Catherine Russell has made a career out of bringing edge and freshness to old swing jazz tunes both popular and obscure. Much as she’s often mined the so-called “great American songbook” for much of it, she and her band steer clear of cliches. Other than the present, the time period they most closely evoke is the early 30s, before swing got watered down for segregated white audiences. And where so many other jazz singers mimic icons from decades past, Russell long ago developed a resolute, purposefully individualistic style, with a deep if not always immediately present blues influence – something you might expect from someone whose pianist father Luis was Louis Armstrong’s musical director. Her new album Alone Together – which hasn’t hit her Spotify channel yet – is just out. She and her similarly purist group are celebrating the release with a stand at Birdland this Feb 12-16, with sets at 9 and 11 PM. You can get in for thirty bucks.

They open the new record with the title track: ultimately, it’s an optimistic ballad, but both Russell and the band anchor it with a steady, gritty swing, pianist Mark Shane and trumpeter Jon-Erik Kellso ramping up an underlying, steely bluesiness. Likewise, Russell and Shane max out the irony in You Turned the Tables on Me, over bassist Tal Ronen and drummer Mark McLean’s steady stroll.

When Did You Leave Heaven has a plush string section, a subtle 12/8 rhythm and a spare, spacious soul solo from musical director/guitarist Matt Munisteri. They reinvent Early in the Morning as a barrelhouse piano cha-cha, punctuated with Mark Lopeman’s tenor sax and Munisteri’s wry Chicago blues solo. Then they turn Is You Is or Is You Ain’t My Baby into a wary New Orleans stroll with a terse, edgy horn chart, probably the last thing Louis Jordan ever imagined for this song – at least until Kellso cuts loose with his mute.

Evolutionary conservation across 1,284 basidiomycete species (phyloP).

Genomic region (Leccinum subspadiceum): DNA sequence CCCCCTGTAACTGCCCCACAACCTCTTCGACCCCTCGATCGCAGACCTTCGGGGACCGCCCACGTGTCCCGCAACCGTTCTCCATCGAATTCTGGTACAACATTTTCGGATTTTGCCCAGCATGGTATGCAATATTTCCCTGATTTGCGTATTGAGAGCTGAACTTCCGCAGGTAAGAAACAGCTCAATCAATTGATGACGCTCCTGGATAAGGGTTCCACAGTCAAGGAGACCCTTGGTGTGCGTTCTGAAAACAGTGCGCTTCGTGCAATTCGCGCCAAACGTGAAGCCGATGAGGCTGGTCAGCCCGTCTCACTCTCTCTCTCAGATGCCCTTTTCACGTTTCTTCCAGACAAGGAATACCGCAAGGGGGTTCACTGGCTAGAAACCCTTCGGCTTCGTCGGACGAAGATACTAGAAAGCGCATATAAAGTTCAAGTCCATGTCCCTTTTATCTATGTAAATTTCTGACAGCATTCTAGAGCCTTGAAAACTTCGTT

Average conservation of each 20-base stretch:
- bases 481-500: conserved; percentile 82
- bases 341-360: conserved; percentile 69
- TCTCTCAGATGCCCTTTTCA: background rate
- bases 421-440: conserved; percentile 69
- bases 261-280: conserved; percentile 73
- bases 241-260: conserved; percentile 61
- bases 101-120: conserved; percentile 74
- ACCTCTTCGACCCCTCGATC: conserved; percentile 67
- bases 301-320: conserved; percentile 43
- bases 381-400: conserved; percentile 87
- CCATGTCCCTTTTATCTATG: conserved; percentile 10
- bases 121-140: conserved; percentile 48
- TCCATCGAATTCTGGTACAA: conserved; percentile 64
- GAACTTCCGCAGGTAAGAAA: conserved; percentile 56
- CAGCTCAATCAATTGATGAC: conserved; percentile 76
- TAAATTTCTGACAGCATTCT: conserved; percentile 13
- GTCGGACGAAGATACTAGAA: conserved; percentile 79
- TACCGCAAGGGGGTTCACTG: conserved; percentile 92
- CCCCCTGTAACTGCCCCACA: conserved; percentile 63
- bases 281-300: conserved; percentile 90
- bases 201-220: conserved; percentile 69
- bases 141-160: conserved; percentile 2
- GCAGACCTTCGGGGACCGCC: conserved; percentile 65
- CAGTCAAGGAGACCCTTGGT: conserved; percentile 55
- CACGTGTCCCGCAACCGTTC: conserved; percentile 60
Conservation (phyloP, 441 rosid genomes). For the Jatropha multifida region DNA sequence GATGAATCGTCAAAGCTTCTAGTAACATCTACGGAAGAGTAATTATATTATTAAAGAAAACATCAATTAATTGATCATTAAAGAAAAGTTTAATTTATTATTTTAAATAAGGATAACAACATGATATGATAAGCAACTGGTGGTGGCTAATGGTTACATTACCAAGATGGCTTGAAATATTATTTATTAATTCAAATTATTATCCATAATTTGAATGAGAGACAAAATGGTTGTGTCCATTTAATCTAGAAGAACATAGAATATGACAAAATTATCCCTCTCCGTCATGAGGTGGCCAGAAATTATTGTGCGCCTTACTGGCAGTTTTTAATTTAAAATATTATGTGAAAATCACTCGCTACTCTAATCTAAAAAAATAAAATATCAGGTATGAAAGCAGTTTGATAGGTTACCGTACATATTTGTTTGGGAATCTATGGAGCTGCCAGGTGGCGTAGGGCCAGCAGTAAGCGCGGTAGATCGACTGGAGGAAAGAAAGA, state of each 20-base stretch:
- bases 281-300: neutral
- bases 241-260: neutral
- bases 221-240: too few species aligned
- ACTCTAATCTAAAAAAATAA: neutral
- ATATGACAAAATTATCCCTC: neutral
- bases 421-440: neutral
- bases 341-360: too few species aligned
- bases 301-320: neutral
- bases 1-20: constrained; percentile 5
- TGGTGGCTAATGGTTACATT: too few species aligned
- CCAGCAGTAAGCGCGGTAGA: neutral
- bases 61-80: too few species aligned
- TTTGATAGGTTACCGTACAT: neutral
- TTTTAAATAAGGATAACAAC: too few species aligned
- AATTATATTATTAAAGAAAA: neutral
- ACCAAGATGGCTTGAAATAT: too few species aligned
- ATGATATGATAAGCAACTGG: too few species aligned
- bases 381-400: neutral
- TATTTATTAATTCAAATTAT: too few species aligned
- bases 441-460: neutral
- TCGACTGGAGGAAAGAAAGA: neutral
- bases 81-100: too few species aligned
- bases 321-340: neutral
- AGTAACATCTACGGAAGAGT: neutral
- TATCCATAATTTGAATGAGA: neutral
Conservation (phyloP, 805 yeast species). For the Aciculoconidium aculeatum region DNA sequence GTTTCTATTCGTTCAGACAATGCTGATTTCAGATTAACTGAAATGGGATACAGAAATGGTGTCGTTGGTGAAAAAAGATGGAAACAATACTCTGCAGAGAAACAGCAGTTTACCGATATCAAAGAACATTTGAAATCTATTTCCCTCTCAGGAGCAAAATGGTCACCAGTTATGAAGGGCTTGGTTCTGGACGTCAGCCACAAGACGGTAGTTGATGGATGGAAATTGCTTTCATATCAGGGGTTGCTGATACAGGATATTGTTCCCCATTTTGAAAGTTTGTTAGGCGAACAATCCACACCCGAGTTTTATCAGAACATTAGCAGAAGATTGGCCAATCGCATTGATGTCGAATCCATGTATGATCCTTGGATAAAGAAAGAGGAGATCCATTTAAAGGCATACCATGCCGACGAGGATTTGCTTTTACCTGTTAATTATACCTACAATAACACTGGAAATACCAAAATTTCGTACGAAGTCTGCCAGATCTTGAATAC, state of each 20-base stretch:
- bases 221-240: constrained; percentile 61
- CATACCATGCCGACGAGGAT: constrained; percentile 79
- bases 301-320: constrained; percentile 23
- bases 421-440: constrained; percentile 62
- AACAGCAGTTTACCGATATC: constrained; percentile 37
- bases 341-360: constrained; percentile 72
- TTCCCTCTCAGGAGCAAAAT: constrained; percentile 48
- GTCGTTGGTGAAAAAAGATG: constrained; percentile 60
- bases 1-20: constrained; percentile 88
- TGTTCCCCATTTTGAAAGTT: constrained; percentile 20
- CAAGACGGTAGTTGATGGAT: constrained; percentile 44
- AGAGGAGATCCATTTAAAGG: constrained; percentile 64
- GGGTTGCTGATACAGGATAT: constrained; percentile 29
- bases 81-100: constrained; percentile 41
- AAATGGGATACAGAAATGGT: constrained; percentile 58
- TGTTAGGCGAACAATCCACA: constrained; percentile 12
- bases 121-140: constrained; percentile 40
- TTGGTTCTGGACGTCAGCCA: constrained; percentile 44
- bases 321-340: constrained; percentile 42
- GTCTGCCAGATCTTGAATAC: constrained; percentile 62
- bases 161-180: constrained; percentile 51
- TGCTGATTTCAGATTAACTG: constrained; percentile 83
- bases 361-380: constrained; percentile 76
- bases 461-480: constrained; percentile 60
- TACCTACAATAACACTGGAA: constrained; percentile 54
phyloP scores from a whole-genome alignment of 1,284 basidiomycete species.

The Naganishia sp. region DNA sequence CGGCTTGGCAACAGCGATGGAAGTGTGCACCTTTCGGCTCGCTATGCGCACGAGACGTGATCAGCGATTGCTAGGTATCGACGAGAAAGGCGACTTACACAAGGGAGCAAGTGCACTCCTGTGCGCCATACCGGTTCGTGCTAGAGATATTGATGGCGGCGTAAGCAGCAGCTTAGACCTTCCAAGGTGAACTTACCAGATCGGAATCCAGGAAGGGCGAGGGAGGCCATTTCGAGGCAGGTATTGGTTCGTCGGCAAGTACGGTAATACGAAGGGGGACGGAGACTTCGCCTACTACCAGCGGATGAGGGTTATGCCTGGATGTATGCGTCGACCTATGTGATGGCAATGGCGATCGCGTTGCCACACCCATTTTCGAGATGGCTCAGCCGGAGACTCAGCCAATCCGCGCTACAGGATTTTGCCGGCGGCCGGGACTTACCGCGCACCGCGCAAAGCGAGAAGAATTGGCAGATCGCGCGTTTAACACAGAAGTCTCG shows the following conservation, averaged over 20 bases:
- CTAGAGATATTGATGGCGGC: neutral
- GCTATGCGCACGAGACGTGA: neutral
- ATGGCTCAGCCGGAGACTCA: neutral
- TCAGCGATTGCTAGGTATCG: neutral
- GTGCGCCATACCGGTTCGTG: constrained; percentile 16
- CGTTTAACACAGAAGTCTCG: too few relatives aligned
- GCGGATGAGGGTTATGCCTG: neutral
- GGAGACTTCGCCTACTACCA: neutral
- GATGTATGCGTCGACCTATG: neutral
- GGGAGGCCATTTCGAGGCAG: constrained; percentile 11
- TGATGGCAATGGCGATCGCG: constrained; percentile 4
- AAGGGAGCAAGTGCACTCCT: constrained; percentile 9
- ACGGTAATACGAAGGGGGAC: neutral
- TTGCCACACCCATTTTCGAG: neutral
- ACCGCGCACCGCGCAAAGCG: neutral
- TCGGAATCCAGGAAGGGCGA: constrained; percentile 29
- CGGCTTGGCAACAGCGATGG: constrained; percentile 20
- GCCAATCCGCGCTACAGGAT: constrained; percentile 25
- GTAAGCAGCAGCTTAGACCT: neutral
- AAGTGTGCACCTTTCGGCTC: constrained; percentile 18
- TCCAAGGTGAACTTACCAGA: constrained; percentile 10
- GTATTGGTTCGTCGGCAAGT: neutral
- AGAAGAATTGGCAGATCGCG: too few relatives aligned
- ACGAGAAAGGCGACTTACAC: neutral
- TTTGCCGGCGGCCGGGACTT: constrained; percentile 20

Russell matches sass to knowing sarcasm while the band romp through You Can’t Pull the Wool Over My Eyes, Lopeman and Kellso trading off with trombonist John Allred with some lively dixieland. Her angst is more distant in Shake Down the Stars, Shane’s emphatic solo giving way to Kellso’s airier, more wistful lines. Then the group take their time with a gorgeously bittersweet, take of the blues ballad I Wonder, lowlit by Munisteri’s tremoloing guitar and resonant washes of brass.

The real gem here is the innuendo-packed hokum blues He May Be Your Dog But He’s Wearing My Collar, a 1923 hit for singer Rosa Henderson, who would no doubt approve of Russell’s defiance over Shane’s stride piano and Munisteri’s shivery slide work. The band romp through the sudden tempo shifts of Errand Girl for Rhythm and then flip the script with a steady, darkly ambered take of How Deep Is the Ocean. Likewise, they keep a purposeful slink going through their take of I Only Have Eyes for You.

They wind up the album with a tasty version of You’re Not the Only Oyster in the Stew, with a nod over the shoulder at those great 1920s Bessie Smith/James P. Johnson collaborations. Russell has made a bunch of good records over the years but this might be the best of them all.

February 8, 2019 Posted by | blues music, jazz, Music, music, concert, review, Reviews | , , , , , , , , , , , , , , , , , , , | Leave a comment